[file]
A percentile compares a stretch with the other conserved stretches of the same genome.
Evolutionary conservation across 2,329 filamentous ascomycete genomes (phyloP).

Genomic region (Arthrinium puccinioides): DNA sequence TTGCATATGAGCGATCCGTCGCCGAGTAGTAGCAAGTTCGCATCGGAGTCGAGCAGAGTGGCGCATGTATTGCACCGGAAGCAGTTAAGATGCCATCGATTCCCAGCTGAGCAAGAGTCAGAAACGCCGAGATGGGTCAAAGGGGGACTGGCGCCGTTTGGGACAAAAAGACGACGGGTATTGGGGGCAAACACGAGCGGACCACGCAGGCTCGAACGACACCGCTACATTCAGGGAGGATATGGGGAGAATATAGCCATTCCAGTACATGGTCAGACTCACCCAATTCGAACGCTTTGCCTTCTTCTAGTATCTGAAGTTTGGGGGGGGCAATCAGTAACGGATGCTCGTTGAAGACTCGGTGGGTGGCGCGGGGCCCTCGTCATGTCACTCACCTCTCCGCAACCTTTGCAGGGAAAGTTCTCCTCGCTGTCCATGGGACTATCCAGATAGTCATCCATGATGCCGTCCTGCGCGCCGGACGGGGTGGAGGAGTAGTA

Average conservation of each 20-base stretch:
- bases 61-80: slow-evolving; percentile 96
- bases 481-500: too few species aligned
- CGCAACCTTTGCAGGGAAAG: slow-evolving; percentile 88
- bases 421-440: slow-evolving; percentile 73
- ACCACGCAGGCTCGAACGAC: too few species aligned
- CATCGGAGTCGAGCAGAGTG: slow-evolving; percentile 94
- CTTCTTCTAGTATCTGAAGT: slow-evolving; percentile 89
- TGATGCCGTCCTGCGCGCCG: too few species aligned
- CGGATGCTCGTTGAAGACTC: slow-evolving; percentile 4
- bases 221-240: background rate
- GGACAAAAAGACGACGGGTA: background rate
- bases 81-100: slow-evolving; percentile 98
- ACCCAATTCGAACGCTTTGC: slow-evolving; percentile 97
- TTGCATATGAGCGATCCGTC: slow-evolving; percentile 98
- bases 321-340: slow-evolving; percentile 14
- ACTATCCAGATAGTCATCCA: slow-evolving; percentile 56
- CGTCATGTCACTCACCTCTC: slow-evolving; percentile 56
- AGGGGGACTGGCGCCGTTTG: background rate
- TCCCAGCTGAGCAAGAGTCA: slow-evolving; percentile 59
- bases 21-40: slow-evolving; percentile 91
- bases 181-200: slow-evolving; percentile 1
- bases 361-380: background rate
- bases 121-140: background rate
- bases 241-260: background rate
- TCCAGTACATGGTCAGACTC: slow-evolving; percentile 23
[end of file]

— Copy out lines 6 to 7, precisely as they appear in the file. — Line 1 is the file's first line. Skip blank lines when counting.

- bases 481-500: too few species aligned
- CGCAACCTTTGCAGGGAAAG: slow-evolving; percentile 88